3) $400,000 to buy $800,000 apartment for rental

Total property porfolio = $2.8m

Total loan for 3 property = $1.4m

Total mortgage per month = approx $4.8k per month (over 30 years)

Total rental income = approx $5.0K month

Net cash flow = +$200 per month

vs.

(PORTFOLIO 2)

1) $1.6m property fully paid

Total property portfolio = $1.6m

Total loan for property =$0

Total mortgage =$0

Total income =$0

Assuming if average property prices in Singapore grew by 5% per year, at the end of 10th year, portfolio 1 will be worth $4.2m; net gain of $1.6m [4.2-1.6m-1.0m outstanding loan], while portfolio 2 will be worth $2.4m;net gain of $0.8m.

Its always good to be prudent with your investment, however just make sure you dont become penny smart and pound foolish.

 

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This is how the subprime starts... When people buys with loan/credit, thinking that property will appreciate over time.

BUY within your mean.

dont confuse subprime mortgage with property bubble, they are very different,

 

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Here is what I will do with $1.6m.

(PORTFOLIO 1)

1) $600,000 as 50% downpayment for a $1.2m apartment for own stay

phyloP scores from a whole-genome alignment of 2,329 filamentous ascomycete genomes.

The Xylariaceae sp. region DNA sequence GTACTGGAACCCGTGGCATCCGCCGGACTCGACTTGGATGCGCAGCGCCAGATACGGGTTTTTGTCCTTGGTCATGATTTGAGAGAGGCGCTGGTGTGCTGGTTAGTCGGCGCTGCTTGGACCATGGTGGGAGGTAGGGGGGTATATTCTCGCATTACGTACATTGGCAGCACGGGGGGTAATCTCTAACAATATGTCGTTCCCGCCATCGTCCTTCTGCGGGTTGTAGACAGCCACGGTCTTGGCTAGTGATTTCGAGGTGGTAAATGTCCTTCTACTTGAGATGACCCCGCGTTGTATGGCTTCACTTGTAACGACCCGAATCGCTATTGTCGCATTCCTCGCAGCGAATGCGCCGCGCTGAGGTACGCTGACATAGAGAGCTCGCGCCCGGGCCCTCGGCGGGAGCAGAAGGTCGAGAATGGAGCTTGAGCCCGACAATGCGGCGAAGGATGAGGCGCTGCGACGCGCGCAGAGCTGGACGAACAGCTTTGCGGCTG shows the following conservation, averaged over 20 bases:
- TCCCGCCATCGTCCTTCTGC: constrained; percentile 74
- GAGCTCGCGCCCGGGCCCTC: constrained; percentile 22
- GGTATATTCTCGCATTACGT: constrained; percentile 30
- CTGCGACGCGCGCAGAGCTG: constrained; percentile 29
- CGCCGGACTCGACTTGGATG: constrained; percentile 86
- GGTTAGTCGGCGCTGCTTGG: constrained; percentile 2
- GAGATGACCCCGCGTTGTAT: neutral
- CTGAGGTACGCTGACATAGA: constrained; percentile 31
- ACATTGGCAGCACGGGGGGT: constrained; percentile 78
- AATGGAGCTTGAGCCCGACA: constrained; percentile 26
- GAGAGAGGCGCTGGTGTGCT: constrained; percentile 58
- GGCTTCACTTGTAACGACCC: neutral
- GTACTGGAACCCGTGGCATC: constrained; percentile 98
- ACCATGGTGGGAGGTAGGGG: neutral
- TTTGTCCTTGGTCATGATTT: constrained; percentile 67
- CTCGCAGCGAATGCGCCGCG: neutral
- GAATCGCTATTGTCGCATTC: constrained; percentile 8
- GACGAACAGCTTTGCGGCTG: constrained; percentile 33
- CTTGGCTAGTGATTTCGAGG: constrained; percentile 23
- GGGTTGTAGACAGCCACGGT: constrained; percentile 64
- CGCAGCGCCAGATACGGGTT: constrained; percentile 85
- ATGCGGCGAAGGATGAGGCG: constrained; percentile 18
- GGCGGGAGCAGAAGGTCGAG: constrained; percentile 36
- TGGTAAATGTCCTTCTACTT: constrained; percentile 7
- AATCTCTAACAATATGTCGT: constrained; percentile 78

2) $400,000 to buy $800,000 apartment for rental

3) $400,000 to buy $800,000 apartment for rental

Total property porfolio = $2.8m

Total loan for 3 property = $1.4m

Total mortgage per month = approx $4.8k per month (over 30 years)

Total rental income = approx $5.0K month

Net cash flow = +$200 per month

vs.

(PORTFOLIO 2)

1) $1.6m property fully paid

Total property portfolio = $1.6m

Total loan for property =$0

Total mortgage =$0

Total income =$0

Assuming if average property prices in Singapore grew by 5% per year, at the end of 10th year, portfolio 1 will be worth $4.2m; net gain of $1.6m [4.2-1.6m-1.0m outstanding loan], while portfolio 2 will be worth $2.4m;net gain of $0.8m.

Its always good to be prudent with your investment, however just make sure you dont become penny smart and pound foolish.

Typical case of Capital Budgeting Analsysis, too bad, you've portraited a skewed analysis by failing to mention/compare important considerations:

1. ROI of porfolio 2, if owner sells existing and stay at say 1.2mil property or much cheaper home at 10th year..

2. Future value of money being taken into calculation, as CPI counters property appreciation.

*3. Bold assumptions owner in portfolio 1, could have properties rented out at prices stated and always letout.

*4. Bold assumption owner in portolio 1 having no cash flow problem in the 10 years period.

*5. Bond assumption interest rates of mortgage loans for 3 properties remains unchanged for period of 10 yrs.

Real cases have shown that 3,4 & 5 are very unpredictable, and, have killed many when there is a economy downturn.

Many fail to do Worst Case Analysis which lands them need renting a home to stay in the end. Need to look at "bright" side, but always standby an umbrella for unpredictable rain. How big is the umbrella? Reality is, it cannot be precisely calculated and another problem is in nowadays' corporate management theory, the umbrella is being considered as a "cost" and theory teaches theory believers to eliminate costs at all cost!.

Within heart, all know that umbrella is needed somehow - particularly true in Asians' philosophy.